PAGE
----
Preparing the Next Generation
by Leslie Dashew
Adding Value to the Next Generation
One of the greatest concerns in families who own businesses and families of wealth is how to assure that their assets will add value to their children’s lives–not hurt them. One of the particular challenges in parenting is how to give our children the right opportunities. Too often, we equate giving with gifts, setting things up for our kids, or making opportunities for them. However, these kinds of gifts may, in fact, be taking away opportunities for their growth, not adding to them.
When children don’t learn to use their own muscles (to talk, walk, or work) these muscles atrophy in the same way other “muscles” atrophy when children don’t learn to use them on their own. For example, if children don’t gain the motivation to do for themselves, they have little practice in developing their own competence (and thus their self-esteem), and then they lack a sense of responsibility for themselves or others. So preparing our offspring includes giving them the opportunity to do as much as they can for themselves, with coaching along the way. For many families with whom we work, there is a desire to perpetuate a family legacy.
Sometimes this legacy includes an asset such as a family business that has been in the family for a long time, or a ranch or a farm that ancestors cultivated, or a philosophy which has defined the family for several generations. So the question arises, “How do we perpetuate our legacy and our assets in future generations?” The following are a few considerations in so doing.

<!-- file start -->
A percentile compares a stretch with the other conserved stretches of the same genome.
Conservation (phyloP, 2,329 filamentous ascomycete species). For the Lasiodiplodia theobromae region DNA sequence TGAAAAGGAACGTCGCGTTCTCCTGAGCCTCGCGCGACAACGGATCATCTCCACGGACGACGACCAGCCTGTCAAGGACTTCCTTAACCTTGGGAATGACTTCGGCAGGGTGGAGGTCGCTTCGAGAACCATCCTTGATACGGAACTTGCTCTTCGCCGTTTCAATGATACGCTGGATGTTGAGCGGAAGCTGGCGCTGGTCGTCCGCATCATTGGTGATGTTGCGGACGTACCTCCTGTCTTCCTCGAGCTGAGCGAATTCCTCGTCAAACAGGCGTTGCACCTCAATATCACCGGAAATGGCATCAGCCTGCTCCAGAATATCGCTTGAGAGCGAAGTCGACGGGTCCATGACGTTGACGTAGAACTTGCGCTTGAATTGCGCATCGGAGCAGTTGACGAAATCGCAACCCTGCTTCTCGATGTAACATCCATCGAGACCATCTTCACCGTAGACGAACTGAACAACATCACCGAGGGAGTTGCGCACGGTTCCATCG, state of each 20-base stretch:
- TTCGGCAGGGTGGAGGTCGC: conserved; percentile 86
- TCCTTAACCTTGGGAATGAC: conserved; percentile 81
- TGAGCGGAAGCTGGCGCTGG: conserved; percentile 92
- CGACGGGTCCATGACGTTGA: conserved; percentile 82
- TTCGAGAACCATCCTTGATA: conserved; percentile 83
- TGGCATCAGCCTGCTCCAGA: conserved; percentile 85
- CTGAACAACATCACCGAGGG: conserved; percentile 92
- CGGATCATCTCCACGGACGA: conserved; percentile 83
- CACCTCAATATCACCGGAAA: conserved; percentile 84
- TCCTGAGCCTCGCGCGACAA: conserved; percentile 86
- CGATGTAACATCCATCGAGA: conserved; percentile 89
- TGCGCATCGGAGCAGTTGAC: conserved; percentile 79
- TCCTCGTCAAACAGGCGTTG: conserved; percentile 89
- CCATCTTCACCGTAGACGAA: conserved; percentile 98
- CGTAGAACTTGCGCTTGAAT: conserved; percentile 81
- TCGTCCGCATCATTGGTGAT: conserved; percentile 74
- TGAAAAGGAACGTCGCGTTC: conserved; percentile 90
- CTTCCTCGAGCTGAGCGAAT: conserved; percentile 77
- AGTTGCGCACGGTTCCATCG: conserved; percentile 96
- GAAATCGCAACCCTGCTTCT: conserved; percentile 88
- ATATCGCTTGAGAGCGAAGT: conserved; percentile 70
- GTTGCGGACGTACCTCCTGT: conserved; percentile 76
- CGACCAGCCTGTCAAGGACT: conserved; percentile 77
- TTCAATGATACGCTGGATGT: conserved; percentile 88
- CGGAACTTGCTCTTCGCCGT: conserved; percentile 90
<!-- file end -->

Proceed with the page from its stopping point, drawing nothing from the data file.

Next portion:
Components Of Education
Preparing the younger generation includes three areas of learning: The family’s spiritual legacy, the asset legacy and stewardship skills.
The spiritual legacy includes the values which characterize the family and which many in the family believe contribute to the well-being of the family and success in the business. This philosophy is often manifested in stories which the family hears over and over again (the oral history of the family) during one’s growing up years. Often the stories describe how hard work and perseverance (two common values) helped an ancestor overcome the odds to lay the foundation for the family fortune. Faith is another common feature of these stories. Documenting and sharing the family values and history is an important component of the education of the next generation.
The spiritual history describes how the family has lived, and the asset legacy describes what the family has built. This may include family business(es), financial assets outside of a business, real estate holdings, artwork, homes, boats, etc. As children are growing up, gradually it is important for them to learn about just what the family has and the responsibilities for managing the legacy.
Which brings us to the third aspect of education: stewardship skills. This category includes how one develops the capacity to be a diligent steward of his or her assets so as not to lose them or have them destroy one’s life. The topics which should be addressed here include asset and financial management, teamwork and leadership skills and self-management.
The education of the next generation starts when the children are very young: five or six years of age. At that point, children can begin to take in the family stories which begin to establish an interest and appreciation of family history. Youngsters of this age can also begin to receive an allowance and begin to learn about “budgeting” that money to spend on fun, some for savings and even tithing.
At each stage of life from that point on, the content and nature of learning varies, but the lessons should help these successors to learn about what they have physically and spiritually and what it takes to manage ones life and assets responsibly.
This article appeared in the Aspen Family Business Group’s Spring, 2000 Newsletter.